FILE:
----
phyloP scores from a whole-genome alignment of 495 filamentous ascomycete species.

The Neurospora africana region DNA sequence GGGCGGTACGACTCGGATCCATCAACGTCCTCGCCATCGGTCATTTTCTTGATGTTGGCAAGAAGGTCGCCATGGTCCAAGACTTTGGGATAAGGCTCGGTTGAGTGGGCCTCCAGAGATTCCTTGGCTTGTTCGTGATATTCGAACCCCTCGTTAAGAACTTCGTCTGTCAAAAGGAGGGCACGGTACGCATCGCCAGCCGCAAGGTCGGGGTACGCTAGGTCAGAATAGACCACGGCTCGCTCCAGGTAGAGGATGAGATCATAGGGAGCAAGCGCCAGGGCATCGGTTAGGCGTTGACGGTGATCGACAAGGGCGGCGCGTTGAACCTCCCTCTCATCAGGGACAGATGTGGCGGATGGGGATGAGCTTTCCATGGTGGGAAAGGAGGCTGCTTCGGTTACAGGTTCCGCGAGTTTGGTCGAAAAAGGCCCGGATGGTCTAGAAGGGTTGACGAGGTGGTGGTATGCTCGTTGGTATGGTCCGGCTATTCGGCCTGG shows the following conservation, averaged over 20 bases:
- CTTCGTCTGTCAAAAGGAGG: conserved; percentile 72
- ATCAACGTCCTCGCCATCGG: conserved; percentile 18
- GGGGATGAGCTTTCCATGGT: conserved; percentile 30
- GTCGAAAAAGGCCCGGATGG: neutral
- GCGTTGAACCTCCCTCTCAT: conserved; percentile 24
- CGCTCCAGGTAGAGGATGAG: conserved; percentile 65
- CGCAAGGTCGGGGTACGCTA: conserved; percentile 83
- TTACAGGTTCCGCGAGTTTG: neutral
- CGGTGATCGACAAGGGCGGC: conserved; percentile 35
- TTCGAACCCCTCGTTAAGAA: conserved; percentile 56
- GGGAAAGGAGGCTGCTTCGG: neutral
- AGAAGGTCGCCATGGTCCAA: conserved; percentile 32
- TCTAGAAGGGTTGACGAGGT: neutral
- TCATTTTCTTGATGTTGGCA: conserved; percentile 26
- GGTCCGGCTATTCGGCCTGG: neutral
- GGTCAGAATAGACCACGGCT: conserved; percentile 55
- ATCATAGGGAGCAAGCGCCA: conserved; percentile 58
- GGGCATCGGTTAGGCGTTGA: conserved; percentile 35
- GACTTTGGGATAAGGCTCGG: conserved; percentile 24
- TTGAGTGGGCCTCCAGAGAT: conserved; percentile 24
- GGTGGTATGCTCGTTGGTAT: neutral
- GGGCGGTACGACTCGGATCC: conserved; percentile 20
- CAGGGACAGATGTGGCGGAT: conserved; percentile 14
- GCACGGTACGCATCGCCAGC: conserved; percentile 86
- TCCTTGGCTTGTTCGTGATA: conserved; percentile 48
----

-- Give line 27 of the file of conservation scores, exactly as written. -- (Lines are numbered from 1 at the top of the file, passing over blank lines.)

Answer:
- TCCTTGGCTTGTTCGTGATA: conserved; percentile 48